Foraging has been done for centuries but is hopefully getting a bit of a revival!
People like to have a connection with nature again, especially with their daily exercise in lockdown situation and what a better way to do this then to go out there and forage!
So today I would like to introduce you to a document received from fellow botanist Mike Poulton, who used to do training sessions on foraging for wild plants. It is a good, quick reference to the more useful wild plants for food!
The edible parts of the native plants are listed with their common names and categorized in 5 sections: leaves and shoots (1), herbs (2), edible flowers (3), fruits and seeds (4) and roots (5).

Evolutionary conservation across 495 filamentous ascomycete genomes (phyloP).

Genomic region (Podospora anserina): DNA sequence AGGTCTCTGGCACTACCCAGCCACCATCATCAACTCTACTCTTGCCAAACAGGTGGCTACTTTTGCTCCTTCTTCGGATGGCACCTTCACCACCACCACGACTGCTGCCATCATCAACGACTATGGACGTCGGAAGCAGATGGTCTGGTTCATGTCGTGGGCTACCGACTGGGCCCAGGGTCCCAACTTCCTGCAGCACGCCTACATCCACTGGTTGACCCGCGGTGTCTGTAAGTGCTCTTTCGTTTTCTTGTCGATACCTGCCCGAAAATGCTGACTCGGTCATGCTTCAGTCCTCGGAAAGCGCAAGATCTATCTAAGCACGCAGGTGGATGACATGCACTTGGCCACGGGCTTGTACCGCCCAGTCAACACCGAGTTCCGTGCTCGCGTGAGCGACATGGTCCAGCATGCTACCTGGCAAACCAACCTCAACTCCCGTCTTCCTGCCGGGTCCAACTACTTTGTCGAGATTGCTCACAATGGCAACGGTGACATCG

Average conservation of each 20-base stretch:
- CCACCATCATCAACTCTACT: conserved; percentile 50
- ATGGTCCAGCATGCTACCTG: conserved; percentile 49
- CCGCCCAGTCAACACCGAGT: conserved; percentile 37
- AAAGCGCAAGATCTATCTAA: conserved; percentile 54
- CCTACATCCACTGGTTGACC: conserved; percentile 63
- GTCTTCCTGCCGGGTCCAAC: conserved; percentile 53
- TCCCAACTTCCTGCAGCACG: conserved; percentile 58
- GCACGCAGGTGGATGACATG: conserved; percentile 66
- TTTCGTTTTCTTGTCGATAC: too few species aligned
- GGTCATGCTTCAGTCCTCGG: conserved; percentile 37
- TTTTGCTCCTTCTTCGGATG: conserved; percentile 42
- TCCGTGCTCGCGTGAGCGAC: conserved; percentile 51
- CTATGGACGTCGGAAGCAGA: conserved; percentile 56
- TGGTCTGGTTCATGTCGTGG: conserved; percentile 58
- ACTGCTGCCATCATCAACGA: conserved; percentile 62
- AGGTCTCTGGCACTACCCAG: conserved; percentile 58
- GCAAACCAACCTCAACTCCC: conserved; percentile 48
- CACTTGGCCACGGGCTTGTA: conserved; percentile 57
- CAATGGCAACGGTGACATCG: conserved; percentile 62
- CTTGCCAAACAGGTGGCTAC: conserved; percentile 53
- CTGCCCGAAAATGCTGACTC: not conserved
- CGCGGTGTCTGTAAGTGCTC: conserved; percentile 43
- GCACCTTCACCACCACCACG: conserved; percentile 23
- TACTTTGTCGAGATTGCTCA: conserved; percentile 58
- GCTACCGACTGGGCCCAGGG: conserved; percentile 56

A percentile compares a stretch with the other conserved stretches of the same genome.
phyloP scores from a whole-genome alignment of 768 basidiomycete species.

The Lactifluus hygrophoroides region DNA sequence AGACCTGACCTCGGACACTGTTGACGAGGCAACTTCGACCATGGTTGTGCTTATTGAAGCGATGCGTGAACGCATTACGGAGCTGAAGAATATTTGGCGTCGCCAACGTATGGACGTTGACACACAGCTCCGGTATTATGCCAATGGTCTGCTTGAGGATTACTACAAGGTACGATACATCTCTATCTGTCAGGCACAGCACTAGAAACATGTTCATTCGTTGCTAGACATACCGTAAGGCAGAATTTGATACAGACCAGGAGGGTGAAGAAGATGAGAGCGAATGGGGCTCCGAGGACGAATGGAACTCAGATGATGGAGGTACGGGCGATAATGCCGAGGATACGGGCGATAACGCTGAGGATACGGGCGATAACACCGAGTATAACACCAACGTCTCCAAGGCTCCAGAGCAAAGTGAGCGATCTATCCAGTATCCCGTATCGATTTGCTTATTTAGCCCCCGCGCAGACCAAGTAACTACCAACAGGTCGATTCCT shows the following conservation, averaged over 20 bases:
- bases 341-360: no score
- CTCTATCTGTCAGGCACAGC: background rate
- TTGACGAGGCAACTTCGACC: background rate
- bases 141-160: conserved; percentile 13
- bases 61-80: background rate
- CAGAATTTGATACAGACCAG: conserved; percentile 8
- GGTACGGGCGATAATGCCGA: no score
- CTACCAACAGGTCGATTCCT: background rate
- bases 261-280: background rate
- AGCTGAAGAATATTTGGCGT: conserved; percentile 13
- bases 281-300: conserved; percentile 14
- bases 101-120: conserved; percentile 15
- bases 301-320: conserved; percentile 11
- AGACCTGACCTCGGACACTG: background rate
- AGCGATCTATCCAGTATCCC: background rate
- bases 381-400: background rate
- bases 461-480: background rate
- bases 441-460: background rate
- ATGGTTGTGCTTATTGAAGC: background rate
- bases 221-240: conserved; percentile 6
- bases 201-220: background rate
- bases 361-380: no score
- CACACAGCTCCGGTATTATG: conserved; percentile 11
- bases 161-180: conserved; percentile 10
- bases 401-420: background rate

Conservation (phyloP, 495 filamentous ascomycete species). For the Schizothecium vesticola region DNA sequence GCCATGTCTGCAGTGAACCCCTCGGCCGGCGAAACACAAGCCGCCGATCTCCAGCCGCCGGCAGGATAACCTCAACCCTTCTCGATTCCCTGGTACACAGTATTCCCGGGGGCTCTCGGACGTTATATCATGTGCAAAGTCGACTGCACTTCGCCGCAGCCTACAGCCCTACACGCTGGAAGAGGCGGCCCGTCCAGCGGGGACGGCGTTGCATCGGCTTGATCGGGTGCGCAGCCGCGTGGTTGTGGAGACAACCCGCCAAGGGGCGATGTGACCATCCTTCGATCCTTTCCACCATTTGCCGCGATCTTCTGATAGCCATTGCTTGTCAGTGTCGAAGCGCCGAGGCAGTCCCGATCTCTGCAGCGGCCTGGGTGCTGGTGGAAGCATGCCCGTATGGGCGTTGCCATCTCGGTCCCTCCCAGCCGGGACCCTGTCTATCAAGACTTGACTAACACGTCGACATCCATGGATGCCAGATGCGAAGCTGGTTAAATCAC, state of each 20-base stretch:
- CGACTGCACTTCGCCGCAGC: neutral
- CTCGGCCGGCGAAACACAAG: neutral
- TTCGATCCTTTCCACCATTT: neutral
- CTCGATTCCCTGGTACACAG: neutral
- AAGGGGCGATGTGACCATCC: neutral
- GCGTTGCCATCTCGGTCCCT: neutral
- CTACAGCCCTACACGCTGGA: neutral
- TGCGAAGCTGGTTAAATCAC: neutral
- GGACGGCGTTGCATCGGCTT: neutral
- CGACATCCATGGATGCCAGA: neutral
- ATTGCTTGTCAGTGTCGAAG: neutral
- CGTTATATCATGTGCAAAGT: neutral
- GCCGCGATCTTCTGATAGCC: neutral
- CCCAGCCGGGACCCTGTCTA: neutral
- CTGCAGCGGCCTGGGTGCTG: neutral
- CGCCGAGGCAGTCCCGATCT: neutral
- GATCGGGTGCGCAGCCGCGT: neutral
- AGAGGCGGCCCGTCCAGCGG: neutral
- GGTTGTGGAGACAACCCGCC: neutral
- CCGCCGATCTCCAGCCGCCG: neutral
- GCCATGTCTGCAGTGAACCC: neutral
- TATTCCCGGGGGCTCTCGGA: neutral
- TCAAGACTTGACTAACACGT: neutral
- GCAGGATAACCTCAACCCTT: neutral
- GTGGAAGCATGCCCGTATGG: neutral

Links on the scientific names is info from the Plant Atlas 2020. Links on the common names are often Wikipedia, where you can also find pictures in Wikipedia Commons or occasionally from another website. The coloured backgrounds are blue for the habitat information as found in the Online Plant Atlas 2020 as well as for general interesting facts. Green is for all sorts of uses such as food, ornamental, wildlife, etc. Pink is for medicinal use.
If described in the Flora of Birmingham and the Black Country it will be highlighted by FBBC in the Content page.